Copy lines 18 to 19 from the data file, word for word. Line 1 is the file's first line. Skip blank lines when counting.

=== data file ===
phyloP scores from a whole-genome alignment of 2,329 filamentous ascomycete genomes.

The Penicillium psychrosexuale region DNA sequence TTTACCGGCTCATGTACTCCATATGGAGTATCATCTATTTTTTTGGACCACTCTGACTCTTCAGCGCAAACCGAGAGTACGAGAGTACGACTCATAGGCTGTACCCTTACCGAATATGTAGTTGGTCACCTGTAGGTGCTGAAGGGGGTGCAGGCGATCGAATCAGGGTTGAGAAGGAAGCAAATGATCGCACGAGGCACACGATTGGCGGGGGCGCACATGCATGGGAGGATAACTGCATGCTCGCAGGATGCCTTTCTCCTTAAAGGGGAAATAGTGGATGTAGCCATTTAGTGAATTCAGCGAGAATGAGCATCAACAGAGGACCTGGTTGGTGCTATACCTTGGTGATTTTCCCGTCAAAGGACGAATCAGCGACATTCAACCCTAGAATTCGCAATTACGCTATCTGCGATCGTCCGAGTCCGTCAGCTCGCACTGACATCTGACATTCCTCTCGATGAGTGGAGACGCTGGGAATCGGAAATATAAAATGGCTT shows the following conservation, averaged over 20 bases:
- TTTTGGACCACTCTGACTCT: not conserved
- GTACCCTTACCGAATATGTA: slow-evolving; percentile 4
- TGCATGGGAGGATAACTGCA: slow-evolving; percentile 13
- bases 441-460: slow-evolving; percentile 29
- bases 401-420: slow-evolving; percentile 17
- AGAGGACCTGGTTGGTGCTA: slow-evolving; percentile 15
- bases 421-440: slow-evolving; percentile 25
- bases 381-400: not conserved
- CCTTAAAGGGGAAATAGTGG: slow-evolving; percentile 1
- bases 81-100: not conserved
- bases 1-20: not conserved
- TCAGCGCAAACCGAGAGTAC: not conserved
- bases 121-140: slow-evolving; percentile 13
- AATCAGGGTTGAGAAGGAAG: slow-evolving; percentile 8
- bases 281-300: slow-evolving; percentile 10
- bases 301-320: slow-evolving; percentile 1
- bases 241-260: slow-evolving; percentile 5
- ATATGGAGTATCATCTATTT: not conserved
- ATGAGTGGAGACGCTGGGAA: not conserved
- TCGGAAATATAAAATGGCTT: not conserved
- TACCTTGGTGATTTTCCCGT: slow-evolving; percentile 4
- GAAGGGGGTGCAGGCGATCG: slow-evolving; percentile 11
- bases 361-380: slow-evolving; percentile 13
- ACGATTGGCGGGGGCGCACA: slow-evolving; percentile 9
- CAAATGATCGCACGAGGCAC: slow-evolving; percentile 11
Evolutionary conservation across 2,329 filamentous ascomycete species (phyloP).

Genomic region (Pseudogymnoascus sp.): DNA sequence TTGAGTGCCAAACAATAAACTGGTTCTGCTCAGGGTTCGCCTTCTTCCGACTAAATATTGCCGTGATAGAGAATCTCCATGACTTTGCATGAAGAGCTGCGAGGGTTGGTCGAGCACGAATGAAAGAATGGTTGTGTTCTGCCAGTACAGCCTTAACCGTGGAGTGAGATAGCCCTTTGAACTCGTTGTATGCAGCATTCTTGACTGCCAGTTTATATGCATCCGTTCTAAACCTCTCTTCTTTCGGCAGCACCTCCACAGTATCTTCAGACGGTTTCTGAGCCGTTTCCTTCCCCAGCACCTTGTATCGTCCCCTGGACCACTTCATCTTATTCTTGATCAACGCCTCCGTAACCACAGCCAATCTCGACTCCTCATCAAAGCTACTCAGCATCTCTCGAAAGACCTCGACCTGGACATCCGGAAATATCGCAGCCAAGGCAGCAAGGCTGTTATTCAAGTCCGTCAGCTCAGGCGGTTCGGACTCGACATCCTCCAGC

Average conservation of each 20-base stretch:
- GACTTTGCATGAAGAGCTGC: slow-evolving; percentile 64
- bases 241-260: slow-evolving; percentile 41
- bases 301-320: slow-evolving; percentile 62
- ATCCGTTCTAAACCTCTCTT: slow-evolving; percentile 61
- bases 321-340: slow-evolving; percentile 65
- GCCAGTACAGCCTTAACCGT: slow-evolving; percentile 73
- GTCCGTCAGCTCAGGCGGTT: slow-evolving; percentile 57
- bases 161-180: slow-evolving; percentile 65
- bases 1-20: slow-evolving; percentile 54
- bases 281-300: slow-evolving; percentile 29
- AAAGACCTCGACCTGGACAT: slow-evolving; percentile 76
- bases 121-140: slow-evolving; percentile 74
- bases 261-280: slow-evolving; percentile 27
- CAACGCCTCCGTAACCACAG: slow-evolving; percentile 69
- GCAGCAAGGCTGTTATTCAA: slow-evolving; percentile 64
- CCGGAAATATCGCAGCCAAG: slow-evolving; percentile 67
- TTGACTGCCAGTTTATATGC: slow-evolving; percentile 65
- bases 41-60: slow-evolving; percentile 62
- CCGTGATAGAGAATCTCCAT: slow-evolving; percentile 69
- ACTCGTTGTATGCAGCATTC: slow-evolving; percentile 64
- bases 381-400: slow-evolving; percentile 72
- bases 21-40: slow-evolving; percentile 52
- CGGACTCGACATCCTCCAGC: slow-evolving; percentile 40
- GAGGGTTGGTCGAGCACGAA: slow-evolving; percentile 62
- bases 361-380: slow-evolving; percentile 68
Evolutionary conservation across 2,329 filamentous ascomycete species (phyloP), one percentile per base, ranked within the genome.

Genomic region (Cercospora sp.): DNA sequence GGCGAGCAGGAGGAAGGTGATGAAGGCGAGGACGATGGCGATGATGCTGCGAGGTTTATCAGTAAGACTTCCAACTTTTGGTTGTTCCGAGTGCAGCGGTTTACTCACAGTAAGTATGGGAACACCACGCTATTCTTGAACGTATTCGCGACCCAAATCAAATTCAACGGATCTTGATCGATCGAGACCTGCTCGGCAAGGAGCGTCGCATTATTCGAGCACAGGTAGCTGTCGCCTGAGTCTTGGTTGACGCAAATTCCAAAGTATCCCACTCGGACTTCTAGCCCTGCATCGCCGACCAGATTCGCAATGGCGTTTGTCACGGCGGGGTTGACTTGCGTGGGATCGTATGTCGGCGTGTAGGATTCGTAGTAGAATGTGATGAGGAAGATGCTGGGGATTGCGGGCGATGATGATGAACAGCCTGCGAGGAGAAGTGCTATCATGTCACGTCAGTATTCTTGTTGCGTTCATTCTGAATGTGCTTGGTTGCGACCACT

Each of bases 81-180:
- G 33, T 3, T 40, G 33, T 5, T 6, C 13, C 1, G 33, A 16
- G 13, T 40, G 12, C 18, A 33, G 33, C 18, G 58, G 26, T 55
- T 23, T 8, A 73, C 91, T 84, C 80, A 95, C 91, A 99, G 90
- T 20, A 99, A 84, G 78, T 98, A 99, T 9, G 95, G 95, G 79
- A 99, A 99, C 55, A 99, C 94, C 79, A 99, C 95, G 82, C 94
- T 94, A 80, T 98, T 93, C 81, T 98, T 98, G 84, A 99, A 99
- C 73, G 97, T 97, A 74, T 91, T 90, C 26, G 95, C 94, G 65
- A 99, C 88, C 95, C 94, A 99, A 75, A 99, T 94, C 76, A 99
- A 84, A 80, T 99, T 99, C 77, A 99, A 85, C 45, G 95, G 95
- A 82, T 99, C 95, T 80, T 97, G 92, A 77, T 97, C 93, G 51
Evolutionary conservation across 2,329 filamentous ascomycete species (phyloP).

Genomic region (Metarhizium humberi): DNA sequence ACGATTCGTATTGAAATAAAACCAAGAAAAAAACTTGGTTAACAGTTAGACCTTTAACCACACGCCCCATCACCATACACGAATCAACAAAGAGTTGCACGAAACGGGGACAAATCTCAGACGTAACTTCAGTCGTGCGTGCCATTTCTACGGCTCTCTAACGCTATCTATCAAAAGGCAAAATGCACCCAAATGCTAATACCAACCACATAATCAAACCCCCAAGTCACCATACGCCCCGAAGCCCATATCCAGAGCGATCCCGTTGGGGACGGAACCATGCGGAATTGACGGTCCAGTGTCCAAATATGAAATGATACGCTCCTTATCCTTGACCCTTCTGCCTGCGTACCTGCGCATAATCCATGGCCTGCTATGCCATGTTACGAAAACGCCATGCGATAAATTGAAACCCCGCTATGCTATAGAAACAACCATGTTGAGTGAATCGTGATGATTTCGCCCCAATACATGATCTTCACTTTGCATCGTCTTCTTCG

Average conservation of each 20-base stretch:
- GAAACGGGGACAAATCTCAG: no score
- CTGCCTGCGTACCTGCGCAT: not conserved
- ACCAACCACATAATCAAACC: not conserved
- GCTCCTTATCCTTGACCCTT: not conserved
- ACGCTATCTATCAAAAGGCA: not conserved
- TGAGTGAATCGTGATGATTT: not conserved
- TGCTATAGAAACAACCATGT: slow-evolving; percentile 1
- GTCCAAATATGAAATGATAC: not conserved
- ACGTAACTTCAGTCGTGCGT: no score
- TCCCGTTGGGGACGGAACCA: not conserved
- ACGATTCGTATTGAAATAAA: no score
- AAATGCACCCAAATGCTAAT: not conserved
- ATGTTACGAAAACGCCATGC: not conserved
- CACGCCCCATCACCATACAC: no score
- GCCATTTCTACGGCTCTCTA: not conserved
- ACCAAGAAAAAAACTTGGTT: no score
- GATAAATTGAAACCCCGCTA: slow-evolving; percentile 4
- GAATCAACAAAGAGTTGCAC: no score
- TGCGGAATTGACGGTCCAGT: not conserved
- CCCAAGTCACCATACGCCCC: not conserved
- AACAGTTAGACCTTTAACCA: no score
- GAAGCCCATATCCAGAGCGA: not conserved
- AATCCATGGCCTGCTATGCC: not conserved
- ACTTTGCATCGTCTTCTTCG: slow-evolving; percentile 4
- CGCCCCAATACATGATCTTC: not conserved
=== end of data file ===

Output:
- bases 301-320: slow-evolving; percentile 1
- bases 241-260: slow-evolving; percentile 5